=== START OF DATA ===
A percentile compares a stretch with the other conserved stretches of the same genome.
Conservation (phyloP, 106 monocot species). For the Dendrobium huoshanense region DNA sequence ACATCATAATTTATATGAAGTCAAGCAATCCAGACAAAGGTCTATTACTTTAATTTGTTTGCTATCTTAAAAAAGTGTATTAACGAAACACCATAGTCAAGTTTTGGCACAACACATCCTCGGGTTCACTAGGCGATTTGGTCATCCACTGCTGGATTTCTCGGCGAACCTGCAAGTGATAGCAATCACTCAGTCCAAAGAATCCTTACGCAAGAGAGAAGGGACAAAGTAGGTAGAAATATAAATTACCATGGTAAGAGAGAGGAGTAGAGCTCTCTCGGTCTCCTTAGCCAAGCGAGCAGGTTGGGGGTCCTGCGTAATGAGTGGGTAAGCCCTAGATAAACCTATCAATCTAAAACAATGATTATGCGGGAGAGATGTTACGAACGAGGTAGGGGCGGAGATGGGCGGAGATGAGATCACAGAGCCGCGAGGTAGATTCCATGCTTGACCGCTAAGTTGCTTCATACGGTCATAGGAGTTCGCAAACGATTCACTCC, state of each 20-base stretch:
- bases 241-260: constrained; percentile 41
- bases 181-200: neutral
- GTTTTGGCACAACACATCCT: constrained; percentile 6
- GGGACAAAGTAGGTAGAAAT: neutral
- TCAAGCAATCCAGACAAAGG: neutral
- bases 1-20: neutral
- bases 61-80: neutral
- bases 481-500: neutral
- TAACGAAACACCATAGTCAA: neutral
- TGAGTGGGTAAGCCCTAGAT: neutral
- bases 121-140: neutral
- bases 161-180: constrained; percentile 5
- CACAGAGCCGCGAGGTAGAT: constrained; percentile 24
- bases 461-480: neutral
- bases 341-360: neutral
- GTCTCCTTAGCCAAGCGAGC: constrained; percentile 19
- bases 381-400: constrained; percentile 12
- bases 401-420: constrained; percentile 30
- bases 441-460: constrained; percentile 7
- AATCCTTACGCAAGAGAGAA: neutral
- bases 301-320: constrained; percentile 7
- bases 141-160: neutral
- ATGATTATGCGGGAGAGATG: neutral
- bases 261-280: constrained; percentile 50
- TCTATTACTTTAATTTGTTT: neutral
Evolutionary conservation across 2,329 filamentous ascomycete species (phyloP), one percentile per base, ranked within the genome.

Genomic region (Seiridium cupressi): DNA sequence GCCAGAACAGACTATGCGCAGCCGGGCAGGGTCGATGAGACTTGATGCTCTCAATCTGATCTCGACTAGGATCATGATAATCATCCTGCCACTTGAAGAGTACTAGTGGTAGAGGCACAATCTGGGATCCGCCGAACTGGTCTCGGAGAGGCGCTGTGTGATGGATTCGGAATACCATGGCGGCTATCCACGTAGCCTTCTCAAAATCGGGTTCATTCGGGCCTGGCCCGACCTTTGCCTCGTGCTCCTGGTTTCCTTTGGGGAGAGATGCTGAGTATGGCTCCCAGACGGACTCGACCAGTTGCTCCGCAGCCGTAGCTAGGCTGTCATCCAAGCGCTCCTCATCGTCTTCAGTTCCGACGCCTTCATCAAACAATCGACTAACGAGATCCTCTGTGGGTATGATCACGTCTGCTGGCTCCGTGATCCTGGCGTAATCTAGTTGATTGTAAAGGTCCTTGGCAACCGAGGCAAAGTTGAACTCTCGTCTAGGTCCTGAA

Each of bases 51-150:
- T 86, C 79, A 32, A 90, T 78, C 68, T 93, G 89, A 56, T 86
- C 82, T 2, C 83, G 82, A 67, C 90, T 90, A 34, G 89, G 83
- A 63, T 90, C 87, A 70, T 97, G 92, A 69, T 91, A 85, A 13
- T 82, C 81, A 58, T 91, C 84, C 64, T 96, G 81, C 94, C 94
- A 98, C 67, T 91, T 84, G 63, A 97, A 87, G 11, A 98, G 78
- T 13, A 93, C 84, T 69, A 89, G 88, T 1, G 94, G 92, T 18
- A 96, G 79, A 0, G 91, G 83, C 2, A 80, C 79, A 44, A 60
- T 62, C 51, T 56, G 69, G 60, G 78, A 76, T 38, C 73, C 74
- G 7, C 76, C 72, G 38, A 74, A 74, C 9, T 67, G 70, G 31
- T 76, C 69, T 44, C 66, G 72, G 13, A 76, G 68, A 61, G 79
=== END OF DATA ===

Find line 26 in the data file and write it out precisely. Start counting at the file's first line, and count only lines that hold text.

- bases 261-280: constrained; percentile 50